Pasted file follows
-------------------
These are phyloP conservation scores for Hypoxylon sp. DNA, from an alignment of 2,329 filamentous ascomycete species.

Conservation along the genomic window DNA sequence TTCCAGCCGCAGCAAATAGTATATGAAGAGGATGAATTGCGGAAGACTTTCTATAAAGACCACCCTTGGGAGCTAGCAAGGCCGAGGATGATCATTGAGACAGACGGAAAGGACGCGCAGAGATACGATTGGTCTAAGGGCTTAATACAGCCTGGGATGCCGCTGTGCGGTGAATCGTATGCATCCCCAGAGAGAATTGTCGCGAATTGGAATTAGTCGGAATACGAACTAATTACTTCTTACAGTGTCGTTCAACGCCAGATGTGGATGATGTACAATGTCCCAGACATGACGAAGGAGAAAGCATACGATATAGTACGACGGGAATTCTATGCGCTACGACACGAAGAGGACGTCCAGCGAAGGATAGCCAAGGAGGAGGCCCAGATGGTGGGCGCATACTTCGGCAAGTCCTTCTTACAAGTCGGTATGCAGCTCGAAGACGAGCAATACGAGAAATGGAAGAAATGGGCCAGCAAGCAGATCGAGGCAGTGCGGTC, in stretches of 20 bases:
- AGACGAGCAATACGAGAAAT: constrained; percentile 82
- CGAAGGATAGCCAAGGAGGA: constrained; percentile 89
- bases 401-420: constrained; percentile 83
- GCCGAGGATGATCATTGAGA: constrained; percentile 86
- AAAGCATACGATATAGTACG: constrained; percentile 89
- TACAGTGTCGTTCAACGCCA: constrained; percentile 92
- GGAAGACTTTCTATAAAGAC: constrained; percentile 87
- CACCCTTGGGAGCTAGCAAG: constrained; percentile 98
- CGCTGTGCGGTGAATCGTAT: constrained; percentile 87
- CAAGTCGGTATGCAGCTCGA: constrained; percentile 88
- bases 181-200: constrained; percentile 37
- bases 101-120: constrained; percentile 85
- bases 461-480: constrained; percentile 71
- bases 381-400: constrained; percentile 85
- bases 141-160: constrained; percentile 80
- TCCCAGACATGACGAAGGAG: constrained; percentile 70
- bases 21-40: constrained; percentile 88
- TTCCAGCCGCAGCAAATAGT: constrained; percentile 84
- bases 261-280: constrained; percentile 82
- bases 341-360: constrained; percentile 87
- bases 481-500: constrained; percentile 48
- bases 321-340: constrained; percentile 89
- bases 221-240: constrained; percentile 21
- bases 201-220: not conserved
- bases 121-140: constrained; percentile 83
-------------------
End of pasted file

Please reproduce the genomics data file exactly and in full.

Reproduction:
These are phyloP conservation scores for Hypoxylon sp. DNA, from an alignment of 2,329 filamentous ascomycete species.

Conservation along the genomic window DNA sequence TTCCAGCCGCAGCAAATAGTATATGAAGAGGATGAATTGCGGAAGACTTTCTATAAAGACCACCCTTGGGAGCTAGCAAGGCCGAGGATGATCATTGAGACAGACGGAAAGGACGCGCAGAGATACGATTGGTCTAAGGGCTTAATACAGCCTGGGATGCCGCTGTGCGGTGAATCGTATGCATCCCCAGAGAGAATTGTCGCGAATTGGAATTAGTCGGAATACGAACTAATTACTTCTTACAGTGTCGTTCAACGCCAGATGTGGATGATGTACAATGTCCCAGACATGACGAAGGAGAAAGCATACGATATAGTACGACGGGAATTCTATGCGCTACGACACGAAGAGGACGTCCAGCGAAGGATAGCCAAGGAGGAGGCCCAGATGGTGGGCGCATACTTCGGCAAGTCCTTCTTACAAGTCGGTATGCAGCTCGAAGACGAGCAATACGAGAAATGGAAGAAATGGGCCAGCAAGCAGATCGAGGCAGTGCGGTC, in stretches of 20 bases:
- AGACGAGCAATACGAGAAAT: constrained; percentile 82
- CGAAGGATAGCCAAGGAGGA: constrained; percentile 89
- bases 401-420: constrained; percentile 83
- GCCGAGGATGATCATTGAGA: constrained; percentile 86
- AAAGCATACGATATAGTACG: constrained; percentile 89
- TACAGTGTCGTTCAACGCCA: constrained; percentile 92
- GGAAGACTTTCTATAAAGAC: constrained; percentile 87
- CACCCTTGGGAGCTAGCAAG: constrained; percentile 98
- CGCTGTGCGGTGAATCGTAT: constrained; percentile 87
- CAAGTCGGTATGCAGCTCGA: constrained; percentile 88
- bases 181-200: constrained; percentile 37
- bases 101-120: constrained; percentile 85
- bases 461-480: constrained; percentile 71
- bases 381-400: constrained; percentile 85
- bases 141-160: constrained; percentile 80
- TCCCAGACATGACGAAGGAG: constrained; percentile 70
- bases 21-40: constrained; percentile 88
- TTCCAGCCGCAGCAAATAGT: constrained; percentile 84
- bases 261-280: constrained; percentile 82
- bases 341-360: constrained; percentile 87
- bases 481-500: constrained; percentile 48
- bases 321-340: constrained; percentile 89
- bases 221-240: constrained; percentile 21
- bases 201-220: not conserved
- bases 121-140: constrained; percentile 83